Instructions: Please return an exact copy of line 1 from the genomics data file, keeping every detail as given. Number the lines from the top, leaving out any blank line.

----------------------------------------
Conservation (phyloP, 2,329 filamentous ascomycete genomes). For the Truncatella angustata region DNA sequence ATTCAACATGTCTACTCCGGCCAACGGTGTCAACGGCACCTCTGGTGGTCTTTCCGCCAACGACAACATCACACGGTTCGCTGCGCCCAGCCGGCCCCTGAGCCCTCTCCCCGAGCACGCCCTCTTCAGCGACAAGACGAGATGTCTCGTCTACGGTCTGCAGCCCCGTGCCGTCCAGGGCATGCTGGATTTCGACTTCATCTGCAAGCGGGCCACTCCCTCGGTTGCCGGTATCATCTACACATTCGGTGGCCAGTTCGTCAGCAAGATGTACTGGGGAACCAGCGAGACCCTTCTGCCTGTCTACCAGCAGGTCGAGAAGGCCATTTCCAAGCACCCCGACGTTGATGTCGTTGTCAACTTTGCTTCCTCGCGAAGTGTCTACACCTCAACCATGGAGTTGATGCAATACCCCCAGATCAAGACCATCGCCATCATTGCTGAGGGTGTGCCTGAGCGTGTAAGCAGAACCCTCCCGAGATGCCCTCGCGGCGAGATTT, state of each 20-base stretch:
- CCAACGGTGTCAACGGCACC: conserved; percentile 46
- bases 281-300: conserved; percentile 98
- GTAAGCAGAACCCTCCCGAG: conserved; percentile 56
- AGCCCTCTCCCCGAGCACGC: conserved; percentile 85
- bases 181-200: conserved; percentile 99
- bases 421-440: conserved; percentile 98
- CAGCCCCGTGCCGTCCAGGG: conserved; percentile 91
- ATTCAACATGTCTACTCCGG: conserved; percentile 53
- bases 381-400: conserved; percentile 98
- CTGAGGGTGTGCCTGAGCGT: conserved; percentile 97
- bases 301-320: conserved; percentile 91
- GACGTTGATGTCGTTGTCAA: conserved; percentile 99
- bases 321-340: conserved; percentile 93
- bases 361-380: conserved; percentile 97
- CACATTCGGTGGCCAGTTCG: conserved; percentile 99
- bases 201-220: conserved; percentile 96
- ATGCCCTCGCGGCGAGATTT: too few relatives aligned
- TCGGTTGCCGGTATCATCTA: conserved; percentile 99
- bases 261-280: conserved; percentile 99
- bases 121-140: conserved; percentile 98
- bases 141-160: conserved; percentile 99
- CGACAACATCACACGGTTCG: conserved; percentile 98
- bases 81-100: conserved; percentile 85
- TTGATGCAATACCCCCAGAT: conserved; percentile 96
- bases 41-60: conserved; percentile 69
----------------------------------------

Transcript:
Conservation (phyloP, 2,329 filamentous ascomycete genomes). For the Truncatella angustata region DNA sequence ATTCAACATGTCTACTCCGGCCAACGGTGTCAACGGCACCTCTGGTGGTCTTTCCGCCAACGACAACATCACACGGTTCGCTGCGCCCAGCCGGCCCCTGAGCCCTCTCCCCGAGCACGCCCTCTTCAGCGACAAGACGAGATGTCTCGTCTACGGTCTGCAGCCCCGTGCCGTCCAGGGCATGCTGGATTTCGACTTCATCTGCAAGCGGGCCACTCCCTCGGTTGCCGGTATCATCTACACATTCGGTGGCCAGTTCGTCAGCAAGATGTACTGGGGAACCAGCGAGACCCTTCTGCCTGTCTACCAGCAGGTCGAGAAGGCCATTTCCAAGCACCCCGACGTTGATGTCGTTGTCAACTTTGCTTCCTCGCGAAGTGTCTACACCTCAACCATGGAGTTGATGCAATACCCCCAGATCAAGACCATCGCCATCATTGCTGAGGGTGTGCCTGAGCGTGTAAGCAGAACCCTCCCGAGATGCCCTCGCGGCGAGATTT, state of each 20-base stretch: